Improvements and Replacements
The financial accounting term improvements and replacements refers to a category of cost subsequent to acquisition. A replacement occurs when a similar asset is substituted for the original asset, while an improvement involves the substitution for a more advanced asset.
Subsequent to assets being placed into service, they oftentimes require additional investments to either improve or maintain their productivity. Improvements and replacements are one of four categories of these investments; the others include additions, reinstallations and rearrangements, and repairs.
To capitalize costs associated with existing property, plant, and equipment, one of the following three conditions must be met:
- The quality of output is enhanced in some manner. The units produced contain functionality that was not present prior to the investment.
- The useful life of the asset is extended. For example, the expected service life of the asset is longer after the investment.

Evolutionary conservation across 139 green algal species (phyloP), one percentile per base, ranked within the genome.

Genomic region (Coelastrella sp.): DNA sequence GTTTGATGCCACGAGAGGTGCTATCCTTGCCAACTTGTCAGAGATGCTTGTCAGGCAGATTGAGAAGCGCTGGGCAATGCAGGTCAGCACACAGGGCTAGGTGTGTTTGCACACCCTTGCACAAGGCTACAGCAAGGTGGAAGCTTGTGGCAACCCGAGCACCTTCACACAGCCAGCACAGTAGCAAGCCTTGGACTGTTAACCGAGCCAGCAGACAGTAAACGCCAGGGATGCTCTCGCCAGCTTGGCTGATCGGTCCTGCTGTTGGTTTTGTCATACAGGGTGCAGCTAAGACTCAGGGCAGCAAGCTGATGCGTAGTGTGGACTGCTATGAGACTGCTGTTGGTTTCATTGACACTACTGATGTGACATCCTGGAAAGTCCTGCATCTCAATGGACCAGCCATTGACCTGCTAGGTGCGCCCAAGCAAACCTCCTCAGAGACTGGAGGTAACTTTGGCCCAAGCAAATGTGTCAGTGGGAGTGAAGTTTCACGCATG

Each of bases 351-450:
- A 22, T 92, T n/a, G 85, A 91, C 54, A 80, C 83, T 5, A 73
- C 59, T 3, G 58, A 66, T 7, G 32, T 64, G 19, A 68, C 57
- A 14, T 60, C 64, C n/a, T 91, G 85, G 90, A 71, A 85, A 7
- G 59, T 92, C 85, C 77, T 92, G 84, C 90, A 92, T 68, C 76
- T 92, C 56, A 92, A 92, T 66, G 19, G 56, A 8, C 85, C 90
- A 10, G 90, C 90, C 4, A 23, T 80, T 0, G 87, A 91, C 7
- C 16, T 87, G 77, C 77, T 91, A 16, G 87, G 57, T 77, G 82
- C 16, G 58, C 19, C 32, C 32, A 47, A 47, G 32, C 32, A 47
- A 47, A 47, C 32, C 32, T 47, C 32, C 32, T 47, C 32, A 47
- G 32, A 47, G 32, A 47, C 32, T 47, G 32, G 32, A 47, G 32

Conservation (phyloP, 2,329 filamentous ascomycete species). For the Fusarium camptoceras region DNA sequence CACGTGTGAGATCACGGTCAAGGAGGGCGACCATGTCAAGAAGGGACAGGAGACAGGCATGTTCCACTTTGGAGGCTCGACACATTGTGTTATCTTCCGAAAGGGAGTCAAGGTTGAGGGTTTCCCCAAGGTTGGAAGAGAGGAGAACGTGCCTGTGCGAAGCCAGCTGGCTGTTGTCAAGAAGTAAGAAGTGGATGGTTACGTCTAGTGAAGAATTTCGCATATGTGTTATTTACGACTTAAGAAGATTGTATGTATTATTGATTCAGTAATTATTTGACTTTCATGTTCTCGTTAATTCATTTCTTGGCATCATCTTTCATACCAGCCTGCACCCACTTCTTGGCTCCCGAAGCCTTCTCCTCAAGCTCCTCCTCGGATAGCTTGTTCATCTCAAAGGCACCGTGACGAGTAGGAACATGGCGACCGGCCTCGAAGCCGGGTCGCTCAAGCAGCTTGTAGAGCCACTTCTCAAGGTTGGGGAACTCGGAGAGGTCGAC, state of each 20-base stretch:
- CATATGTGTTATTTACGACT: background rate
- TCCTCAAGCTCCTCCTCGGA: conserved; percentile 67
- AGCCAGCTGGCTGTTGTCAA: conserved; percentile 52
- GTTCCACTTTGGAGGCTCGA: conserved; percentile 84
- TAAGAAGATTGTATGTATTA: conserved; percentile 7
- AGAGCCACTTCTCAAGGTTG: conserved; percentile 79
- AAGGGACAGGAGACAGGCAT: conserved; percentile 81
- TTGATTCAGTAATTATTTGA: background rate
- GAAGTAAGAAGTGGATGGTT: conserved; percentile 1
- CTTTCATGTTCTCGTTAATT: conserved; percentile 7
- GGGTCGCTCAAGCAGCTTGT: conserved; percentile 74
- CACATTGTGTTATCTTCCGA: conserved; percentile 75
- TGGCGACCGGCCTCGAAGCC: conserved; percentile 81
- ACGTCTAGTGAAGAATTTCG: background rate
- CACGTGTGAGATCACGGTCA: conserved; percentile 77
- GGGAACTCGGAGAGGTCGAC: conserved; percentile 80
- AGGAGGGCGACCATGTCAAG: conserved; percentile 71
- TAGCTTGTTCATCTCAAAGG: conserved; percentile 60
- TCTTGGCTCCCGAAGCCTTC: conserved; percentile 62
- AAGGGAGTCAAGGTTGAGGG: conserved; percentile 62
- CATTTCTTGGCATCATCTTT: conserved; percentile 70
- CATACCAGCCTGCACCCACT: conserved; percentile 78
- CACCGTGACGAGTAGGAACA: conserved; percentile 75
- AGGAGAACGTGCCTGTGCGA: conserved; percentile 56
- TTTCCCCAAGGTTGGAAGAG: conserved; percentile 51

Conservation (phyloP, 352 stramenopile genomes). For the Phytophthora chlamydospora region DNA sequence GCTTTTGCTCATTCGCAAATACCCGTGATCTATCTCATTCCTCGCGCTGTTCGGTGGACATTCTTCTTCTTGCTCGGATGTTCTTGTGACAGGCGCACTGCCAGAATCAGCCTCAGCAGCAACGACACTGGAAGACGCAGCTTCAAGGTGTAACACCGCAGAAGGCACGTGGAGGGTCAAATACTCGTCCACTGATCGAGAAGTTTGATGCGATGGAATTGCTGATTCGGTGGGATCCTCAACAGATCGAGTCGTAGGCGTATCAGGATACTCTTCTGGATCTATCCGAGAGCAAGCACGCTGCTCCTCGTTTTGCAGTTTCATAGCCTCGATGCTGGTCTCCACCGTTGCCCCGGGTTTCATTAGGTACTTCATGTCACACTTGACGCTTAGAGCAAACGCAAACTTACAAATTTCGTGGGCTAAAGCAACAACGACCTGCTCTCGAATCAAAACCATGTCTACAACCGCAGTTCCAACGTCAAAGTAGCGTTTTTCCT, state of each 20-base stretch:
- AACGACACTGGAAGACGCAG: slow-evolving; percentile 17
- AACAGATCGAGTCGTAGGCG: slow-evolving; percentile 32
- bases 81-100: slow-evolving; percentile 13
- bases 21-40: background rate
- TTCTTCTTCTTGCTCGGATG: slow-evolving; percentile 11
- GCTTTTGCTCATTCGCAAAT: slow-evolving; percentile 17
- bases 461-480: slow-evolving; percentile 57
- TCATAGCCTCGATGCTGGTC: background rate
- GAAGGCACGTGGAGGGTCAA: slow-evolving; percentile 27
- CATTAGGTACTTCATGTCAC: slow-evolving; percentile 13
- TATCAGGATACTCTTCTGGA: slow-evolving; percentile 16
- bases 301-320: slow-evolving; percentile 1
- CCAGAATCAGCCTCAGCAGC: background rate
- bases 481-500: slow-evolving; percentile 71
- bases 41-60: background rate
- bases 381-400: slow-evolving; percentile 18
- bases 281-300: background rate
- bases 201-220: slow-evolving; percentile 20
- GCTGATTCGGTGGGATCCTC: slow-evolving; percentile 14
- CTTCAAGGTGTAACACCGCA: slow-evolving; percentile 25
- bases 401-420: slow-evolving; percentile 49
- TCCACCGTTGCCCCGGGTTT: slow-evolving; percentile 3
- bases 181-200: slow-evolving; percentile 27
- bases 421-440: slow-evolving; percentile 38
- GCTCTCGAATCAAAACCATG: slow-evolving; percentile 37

- The capacity or productivity of the equipment increases. The units of output are higher.
As companies strive to increase their operating efficiency, they may look to replace or improve existing assets. As part of that continuous process, accountants need to classify the cost as either an expense or capitalize it to the proper property, plant, and equipment asset. If the cost satisfies one of the above capitalization tests, the company has three options:
- Substitution: if the cost of the original asset is known, it should be removed from the company’s books and the new asset’s cost added.
- Addition: the company can assume the original asset has been sufficiently depreciated such that the carrying cost on the books is near zero. The cost of the new asset is added to the company’s asset base. This option is typically selected with improvements.
- Book to Accumulated Depreciation: this final option may be selected when the new asset extends the life of the existing asset. The argument would be the replacement has effectively eliminated some of the accumulated depreciation of the existing asset. Lowering the balance found in the contra asset account of accumulated depreciation effectively capitalizes the cost of the replacement.
property, plant, and equipment, costs subsequent to acquisition, additions, reinstallations and rearrangements, repairs, disposition of property, plant, and equipment, sale of property, plant, and equipment, involuntary conversions, service life